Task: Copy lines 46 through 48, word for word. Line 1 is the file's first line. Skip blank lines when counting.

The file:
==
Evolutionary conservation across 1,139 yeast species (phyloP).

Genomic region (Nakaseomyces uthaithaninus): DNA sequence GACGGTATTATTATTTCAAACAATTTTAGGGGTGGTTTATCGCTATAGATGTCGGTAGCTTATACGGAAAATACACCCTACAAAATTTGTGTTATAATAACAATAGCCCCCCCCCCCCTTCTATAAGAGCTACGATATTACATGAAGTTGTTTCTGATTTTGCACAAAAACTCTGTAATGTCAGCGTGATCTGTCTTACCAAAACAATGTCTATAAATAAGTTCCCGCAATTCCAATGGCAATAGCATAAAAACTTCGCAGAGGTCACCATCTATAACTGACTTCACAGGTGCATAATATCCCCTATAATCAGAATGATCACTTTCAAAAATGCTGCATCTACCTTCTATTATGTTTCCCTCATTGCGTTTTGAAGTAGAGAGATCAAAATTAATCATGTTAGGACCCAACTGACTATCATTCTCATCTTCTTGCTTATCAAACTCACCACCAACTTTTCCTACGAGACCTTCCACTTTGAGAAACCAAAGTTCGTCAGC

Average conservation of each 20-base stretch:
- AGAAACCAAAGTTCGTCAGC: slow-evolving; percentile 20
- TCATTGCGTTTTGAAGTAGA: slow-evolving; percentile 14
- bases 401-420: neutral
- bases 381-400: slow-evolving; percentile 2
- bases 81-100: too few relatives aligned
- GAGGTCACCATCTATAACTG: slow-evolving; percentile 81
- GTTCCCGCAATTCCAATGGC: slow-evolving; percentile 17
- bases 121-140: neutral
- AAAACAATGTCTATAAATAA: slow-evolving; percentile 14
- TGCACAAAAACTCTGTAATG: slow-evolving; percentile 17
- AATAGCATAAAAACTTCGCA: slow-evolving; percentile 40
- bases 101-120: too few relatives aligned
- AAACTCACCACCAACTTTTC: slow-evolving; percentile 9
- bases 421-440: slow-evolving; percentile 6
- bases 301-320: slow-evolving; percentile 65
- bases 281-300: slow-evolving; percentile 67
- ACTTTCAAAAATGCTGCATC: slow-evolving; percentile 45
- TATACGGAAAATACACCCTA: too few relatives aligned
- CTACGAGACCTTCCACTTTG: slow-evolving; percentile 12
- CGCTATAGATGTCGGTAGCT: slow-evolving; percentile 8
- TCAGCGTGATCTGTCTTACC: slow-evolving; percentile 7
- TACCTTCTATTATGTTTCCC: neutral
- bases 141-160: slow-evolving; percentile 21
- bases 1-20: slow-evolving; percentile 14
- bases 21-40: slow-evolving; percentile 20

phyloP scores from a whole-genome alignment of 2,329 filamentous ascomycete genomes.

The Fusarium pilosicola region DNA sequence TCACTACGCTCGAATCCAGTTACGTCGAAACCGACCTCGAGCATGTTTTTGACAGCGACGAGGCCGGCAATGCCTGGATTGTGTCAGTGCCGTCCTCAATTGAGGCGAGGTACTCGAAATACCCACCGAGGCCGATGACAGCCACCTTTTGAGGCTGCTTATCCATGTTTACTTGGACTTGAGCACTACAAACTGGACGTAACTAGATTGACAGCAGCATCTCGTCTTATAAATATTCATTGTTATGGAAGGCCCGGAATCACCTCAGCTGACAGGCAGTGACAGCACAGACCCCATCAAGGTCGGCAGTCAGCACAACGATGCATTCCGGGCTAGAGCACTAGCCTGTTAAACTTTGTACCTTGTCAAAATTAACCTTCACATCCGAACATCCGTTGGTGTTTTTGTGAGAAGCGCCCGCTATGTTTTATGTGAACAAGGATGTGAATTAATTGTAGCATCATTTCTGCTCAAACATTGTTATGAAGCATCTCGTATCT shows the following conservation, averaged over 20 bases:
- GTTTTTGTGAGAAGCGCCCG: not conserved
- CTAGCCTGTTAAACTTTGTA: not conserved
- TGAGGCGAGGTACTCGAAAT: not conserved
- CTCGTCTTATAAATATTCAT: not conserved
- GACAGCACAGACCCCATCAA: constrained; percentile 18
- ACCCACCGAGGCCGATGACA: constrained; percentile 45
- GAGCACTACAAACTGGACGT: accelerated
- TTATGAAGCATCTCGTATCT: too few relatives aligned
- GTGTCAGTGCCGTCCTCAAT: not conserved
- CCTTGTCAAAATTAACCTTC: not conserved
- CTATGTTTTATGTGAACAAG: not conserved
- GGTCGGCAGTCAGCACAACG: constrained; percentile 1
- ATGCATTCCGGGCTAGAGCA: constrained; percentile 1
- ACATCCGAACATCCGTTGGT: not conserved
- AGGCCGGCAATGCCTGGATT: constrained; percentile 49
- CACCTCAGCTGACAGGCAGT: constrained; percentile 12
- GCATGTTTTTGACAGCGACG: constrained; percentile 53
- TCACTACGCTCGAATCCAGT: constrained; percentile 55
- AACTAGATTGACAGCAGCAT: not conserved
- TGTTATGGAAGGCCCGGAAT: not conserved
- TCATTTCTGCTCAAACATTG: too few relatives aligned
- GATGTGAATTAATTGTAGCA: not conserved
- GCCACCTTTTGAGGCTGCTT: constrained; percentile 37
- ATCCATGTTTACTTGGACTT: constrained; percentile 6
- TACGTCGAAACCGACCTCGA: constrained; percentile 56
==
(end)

- CACCTCAGCTGACAGGCAGT: constrained; percentile 12
- GCATGTTTTTGACAGCGACG: constrained; percentile 53
- TCACTACGCTCGAATCCAGT: constrained; percentile 55